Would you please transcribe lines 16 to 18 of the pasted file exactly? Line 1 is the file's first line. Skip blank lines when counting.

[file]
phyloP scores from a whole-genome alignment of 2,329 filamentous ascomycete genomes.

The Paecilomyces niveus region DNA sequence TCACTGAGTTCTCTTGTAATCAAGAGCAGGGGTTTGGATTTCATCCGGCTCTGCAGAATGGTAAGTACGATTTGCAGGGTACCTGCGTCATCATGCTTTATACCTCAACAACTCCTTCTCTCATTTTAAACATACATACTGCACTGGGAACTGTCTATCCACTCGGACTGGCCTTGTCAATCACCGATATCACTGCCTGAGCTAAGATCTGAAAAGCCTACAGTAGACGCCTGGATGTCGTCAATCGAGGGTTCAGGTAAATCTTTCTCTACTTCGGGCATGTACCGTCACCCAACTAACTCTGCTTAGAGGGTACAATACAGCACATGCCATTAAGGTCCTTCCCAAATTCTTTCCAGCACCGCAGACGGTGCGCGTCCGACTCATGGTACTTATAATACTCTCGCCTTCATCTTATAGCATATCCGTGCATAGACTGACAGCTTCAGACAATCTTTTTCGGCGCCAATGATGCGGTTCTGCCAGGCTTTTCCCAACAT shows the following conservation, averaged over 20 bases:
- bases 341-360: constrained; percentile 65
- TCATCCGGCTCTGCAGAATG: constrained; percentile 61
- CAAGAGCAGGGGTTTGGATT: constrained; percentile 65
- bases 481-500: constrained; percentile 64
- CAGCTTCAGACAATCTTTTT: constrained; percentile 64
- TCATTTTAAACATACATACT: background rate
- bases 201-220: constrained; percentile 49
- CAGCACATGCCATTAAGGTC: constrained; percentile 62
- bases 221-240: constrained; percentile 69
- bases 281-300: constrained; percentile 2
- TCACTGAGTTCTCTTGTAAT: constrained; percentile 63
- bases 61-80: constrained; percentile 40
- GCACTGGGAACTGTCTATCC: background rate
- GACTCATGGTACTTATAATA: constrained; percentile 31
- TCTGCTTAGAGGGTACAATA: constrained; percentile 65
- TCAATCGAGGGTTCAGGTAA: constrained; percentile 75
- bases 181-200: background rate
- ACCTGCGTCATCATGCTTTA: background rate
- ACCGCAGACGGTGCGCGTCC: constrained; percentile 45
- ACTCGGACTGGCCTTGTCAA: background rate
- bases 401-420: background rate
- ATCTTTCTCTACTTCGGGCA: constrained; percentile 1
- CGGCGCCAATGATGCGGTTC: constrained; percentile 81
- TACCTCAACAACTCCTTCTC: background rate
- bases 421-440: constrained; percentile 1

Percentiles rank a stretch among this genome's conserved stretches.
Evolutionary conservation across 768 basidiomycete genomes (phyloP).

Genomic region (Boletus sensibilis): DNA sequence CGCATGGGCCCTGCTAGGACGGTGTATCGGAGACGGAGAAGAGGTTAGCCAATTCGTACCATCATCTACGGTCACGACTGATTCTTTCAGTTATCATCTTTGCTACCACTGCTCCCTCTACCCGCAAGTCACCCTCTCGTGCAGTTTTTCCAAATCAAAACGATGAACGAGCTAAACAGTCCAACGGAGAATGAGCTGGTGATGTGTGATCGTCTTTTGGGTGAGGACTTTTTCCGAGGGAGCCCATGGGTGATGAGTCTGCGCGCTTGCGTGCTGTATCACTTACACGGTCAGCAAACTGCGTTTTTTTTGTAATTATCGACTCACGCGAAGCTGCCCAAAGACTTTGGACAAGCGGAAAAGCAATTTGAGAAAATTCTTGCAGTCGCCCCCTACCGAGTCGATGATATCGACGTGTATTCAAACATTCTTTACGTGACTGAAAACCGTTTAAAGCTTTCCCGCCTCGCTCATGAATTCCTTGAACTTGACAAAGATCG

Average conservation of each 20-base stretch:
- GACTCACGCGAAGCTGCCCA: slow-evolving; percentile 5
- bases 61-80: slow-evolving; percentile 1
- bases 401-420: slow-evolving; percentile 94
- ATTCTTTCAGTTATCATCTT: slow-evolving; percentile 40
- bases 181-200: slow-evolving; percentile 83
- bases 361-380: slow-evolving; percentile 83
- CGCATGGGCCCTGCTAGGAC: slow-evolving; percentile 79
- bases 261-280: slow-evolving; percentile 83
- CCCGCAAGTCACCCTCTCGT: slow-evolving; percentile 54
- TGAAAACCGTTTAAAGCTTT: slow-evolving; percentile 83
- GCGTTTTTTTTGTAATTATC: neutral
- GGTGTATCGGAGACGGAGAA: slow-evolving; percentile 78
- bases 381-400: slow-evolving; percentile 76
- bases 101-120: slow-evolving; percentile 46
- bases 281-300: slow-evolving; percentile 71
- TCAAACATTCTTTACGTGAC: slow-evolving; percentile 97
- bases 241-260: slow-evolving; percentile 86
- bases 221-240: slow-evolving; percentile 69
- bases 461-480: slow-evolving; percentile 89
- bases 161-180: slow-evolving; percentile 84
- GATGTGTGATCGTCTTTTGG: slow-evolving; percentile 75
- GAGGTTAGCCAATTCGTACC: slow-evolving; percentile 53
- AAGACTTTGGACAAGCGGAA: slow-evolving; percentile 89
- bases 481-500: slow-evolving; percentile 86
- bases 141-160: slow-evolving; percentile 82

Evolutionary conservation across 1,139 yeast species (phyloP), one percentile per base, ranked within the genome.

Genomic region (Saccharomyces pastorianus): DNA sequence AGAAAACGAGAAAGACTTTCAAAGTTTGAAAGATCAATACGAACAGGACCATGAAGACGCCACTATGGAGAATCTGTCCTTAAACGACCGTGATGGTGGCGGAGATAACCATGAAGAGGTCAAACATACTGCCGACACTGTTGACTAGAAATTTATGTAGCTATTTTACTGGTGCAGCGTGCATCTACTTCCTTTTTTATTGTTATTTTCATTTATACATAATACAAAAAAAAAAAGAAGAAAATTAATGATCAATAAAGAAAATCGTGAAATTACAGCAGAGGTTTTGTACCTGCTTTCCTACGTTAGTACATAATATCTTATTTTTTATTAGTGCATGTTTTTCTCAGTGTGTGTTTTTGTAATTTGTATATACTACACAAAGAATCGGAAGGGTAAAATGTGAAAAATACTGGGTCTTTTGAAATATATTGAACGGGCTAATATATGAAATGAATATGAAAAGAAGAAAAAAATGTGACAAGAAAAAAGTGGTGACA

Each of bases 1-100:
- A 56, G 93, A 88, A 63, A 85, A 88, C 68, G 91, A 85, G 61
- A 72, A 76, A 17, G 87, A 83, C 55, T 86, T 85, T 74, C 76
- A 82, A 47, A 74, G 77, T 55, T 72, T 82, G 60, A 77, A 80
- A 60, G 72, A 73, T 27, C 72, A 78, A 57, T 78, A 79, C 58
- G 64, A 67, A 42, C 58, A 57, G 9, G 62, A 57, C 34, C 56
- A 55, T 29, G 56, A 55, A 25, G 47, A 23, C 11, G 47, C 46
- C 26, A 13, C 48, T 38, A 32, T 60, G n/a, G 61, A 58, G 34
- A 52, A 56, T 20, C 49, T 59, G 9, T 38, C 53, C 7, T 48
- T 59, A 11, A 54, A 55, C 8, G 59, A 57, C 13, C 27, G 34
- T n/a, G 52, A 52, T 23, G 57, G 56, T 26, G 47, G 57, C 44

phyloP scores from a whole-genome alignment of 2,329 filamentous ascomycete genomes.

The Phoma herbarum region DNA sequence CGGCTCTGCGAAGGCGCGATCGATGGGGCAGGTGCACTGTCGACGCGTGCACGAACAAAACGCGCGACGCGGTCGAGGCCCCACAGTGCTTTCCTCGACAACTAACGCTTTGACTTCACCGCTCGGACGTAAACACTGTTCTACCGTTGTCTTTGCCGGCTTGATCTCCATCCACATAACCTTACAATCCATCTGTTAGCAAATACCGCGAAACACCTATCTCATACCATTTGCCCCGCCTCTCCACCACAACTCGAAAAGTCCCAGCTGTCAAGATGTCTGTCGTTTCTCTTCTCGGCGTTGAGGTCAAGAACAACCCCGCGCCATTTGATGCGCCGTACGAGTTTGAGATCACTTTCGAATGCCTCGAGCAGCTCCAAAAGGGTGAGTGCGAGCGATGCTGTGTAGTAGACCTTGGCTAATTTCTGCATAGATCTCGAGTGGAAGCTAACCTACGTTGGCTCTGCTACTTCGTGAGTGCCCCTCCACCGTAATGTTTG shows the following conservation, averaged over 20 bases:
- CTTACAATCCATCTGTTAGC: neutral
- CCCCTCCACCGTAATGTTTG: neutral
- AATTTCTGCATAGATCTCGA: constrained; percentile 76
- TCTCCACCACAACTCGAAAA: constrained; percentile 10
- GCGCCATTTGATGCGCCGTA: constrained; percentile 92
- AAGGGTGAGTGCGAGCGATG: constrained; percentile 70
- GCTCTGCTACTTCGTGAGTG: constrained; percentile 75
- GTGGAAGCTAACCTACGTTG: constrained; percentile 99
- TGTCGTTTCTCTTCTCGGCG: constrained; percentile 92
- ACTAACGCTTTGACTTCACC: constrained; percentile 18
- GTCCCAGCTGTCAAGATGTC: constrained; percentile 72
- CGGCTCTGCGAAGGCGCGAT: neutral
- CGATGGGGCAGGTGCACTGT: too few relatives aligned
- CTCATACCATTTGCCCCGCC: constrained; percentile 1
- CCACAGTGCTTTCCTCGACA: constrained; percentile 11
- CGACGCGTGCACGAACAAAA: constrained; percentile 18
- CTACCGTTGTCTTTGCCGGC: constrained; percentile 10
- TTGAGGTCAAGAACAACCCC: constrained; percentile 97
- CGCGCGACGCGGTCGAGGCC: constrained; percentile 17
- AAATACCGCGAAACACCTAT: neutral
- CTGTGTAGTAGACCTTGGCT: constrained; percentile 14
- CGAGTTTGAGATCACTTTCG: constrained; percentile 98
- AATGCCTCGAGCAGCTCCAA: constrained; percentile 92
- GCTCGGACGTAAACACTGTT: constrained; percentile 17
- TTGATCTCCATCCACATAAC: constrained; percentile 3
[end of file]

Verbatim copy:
- GACTCATGGTACTTATAATA: constrained; percentile 31
- TCTGCTTAGAGGGTACAATA: constrained; percentile 65
- TCAATCGAGGGTTCAGGTAA: constrained; percentile 75